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Tips for Adding 50 Pounds to Weaning Weights
Fifty pounds – the weight of a bag of feed – in extra calf weaning weight seems like a worthy goal. It could add up to $100 per cow to your sales. The following four cow/calf experts give their best low-cost tips on how to get an extra 50 pounds.
1. Rachel Endecott, Extension beef specialist, Montana State University. “Two things,” she says without hesitation. “Crossbreed and implant.”
There are a lot of straightbred Angus herds in her area, and the breed has done a very good job of marketing. “Some producers think crossbreeding programs are too complicated, but you don’t always need to use another color bull,” she says. “Pick another black-hided breed or even a composite like SimAngus. You won’t get 100% of the heterosis benefit, but you’ll still get improved weaning weight over straightbred.”
That might get you halfway to the 50-pound goal. Implanting could get the other half. “It’s fairly easy to implant at branding. Just use the right product for the animal’s age and gender,” Endecott notes.
Two that are approved for suckling steers and heifers are Synovex C and Ralgro and generally cost $1.50 to $2.00 per head.
2. Sandy Johnson, Kansas State University Extension cow/calf specialist. Her extra 50 pounds starts with the incremental gains: calf implants, good deworming, and fly control.
Johnson then goes to her soapbox topic: early pregnancy diagnosis and ruthless culling of late calvers.
“Once a cow becomes a late calver, she’s very likely to continue,” she notes. “The difference in early and late calvers will vary with the breeding season, but it can easily exceed 50 pounds at weaning.”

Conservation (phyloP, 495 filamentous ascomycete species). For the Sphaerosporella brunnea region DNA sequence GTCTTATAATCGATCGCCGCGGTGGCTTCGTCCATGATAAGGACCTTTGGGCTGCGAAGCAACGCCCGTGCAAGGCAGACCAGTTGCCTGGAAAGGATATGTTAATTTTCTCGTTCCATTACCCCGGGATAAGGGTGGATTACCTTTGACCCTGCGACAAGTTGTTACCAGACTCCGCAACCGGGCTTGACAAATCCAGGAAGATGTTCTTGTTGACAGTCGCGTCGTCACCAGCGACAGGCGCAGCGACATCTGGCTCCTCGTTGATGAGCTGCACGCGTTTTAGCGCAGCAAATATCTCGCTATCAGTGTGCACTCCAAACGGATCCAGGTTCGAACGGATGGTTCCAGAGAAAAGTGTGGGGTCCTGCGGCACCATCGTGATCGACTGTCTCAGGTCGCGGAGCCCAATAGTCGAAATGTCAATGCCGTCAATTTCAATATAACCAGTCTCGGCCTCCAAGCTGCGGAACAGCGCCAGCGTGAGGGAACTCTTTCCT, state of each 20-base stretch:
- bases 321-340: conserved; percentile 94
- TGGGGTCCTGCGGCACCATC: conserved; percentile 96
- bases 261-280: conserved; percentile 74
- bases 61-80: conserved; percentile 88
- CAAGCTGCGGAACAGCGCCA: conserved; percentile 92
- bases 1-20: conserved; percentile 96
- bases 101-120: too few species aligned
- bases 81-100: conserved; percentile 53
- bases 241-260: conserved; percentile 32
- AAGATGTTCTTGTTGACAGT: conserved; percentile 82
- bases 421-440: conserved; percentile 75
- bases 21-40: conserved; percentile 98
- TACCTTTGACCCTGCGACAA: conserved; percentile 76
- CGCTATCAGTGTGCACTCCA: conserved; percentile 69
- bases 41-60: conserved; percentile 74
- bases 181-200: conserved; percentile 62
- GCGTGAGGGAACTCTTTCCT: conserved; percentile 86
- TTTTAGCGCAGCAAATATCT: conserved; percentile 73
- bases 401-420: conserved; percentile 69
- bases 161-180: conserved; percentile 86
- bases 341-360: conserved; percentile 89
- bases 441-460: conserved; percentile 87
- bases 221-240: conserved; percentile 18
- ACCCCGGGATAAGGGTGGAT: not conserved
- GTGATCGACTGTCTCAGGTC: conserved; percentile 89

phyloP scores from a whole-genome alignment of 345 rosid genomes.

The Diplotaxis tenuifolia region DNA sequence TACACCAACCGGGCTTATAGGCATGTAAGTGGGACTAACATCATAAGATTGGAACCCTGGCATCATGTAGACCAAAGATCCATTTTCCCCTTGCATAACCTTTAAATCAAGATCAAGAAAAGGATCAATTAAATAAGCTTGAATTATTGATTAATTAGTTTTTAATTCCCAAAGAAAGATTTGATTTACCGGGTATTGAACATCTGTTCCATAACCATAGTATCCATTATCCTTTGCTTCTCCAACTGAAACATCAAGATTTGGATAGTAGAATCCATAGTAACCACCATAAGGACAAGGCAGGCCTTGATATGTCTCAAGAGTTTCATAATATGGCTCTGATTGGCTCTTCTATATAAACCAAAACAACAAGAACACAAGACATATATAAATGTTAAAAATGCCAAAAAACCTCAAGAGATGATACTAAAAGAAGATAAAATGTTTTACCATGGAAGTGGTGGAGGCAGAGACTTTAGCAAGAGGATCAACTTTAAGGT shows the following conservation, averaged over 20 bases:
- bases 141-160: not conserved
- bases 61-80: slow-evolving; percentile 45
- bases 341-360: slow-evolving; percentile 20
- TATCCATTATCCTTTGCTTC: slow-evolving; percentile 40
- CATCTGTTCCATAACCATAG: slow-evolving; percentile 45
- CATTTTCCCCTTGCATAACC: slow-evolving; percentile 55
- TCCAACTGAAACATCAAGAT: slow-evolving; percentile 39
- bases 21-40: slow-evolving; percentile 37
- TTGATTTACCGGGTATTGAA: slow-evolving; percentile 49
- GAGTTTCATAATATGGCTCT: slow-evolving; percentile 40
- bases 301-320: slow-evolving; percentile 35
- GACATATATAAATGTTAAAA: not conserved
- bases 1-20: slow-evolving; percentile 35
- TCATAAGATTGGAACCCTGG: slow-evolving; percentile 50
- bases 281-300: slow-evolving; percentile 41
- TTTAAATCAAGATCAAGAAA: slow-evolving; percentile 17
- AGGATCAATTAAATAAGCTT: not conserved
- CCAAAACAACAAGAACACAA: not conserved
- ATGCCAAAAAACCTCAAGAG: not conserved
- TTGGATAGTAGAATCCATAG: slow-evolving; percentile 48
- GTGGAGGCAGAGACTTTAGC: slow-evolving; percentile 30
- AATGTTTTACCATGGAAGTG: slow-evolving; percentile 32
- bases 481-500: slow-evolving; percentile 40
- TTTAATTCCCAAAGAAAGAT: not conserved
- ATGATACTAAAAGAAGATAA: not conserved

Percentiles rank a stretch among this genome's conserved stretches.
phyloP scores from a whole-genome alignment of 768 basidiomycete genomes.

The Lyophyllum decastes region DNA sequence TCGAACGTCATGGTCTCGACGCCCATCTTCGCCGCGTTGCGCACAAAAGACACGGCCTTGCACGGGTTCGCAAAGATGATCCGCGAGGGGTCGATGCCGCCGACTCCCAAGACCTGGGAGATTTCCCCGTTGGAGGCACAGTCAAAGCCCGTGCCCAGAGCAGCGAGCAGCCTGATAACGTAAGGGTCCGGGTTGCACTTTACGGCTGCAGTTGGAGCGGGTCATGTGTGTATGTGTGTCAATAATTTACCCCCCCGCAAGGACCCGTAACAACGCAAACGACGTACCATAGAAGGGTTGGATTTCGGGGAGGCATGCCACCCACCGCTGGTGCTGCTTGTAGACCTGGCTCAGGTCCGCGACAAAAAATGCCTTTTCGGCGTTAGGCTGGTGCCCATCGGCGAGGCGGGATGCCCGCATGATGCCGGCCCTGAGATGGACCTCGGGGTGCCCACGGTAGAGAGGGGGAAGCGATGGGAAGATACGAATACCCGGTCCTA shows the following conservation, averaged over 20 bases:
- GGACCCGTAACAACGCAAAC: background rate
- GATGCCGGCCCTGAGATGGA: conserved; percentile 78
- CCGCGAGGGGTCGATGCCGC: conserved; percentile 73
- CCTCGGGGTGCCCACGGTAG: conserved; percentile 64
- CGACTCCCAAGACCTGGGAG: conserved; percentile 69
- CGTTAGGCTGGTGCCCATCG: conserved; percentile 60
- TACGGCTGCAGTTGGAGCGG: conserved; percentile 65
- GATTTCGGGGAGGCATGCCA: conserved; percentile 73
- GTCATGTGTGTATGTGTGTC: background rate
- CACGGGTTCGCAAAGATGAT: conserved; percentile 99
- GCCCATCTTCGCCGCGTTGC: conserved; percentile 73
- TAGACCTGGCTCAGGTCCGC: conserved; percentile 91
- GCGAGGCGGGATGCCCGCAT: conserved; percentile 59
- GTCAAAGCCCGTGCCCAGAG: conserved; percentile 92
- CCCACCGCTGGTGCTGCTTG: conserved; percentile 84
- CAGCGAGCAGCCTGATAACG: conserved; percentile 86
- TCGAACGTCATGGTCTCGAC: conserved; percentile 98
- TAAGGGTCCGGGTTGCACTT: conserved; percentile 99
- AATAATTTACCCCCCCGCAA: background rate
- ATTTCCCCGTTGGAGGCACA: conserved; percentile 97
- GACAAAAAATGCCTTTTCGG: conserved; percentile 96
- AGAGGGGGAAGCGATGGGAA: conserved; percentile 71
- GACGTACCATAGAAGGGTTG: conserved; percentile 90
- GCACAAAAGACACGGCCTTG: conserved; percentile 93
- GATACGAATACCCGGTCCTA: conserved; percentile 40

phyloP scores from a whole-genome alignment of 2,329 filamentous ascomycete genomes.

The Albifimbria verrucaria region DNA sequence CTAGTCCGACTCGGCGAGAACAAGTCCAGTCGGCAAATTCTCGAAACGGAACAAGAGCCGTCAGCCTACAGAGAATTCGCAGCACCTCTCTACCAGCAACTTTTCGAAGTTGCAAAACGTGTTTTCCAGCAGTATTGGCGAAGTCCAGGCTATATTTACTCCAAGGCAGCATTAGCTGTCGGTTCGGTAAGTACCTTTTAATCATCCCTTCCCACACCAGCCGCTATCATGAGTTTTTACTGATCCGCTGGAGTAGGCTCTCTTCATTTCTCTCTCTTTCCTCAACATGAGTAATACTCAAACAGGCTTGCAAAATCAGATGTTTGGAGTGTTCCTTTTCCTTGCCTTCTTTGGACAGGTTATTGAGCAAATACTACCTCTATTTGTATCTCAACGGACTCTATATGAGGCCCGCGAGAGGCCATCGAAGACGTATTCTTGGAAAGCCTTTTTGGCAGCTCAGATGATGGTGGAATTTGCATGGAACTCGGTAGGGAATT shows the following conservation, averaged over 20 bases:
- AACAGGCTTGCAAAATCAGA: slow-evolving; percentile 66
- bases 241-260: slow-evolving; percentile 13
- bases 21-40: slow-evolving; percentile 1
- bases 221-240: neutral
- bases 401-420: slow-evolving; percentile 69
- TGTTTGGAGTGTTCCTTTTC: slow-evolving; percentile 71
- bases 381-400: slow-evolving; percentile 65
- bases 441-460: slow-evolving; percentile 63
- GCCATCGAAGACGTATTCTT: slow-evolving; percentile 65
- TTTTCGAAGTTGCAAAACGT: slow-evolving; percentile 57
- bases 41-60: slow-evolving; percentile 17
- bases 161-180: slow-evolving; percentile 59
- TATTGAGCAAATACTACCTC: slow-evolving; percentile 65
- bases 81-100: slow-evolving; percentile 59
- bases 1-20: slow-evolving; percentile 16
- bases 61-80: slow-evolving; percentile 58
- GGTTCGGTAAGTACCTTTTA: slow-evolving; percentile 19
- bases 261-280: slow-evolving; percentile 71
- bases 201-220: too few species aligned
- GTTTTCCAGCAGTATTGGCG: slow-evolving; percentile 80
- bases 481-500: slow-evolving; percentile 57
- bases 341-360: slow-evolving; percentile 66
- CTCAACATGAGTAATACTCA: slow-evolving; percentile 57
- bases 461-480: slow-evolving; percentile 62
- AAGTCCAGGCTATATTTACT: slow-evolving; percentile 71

The solution could be a time-controlled breeding season and a timely pregnancy check. Bulls are pulled after two or three breeding cycles, and cows that get bred calve early in a four- to six-week window. Average weaning weights go up.
Timely pregnancy checking doesn’t have to be at an inconvenient time. “If you start breeding on June 1, five months later is November 1. I might prefer earlier, but I can live with five months,” she says.
3. Rick Funston, beef cattle reproductive specialist at the Nebraska Extension Center in North Platte. He offers creep feeding as a consideration. It will add the pounds – just make sure you do the economics.
Estrous synchronization can get more calves born early in the calving season and improve weaning weights. “One approach that works is to turn the bulls in, then five days later give all the cows a shot of prostaglandin,” he says. “This synchs the cows and gives more early calves.”
His favorite idea is to use terminal sires selected just for growth traits. In this system, replacement females will be outsourced, since reproductive traits are not part of your sire criteria.
“We have an experiment in our teaching herd where half of the cows are bred to terminal sires selected purely for high growth and output,” he says. “The others are on a conventional breeding system where female replacements are kept. We see about a 75-pound weaning advantage to the terminal sires. It’s a system that we haven’t used nearly enough in the beef industry.”
4. Erik Jacobsen, general manager, Deseret Ranches of Florida. He makes a counterpoint. “While weaning weight is important, we focus more on total pounds weaned off each production unit. Often, it’s easier to produce more pounds by adding a few cows than by adding additional weaning weight,” he says. “If you fixate on weaning weight, you can actually reduce total pounds weaned. You inadvertently incentivize managers to reduce stocking rates to help increase weaning weights.”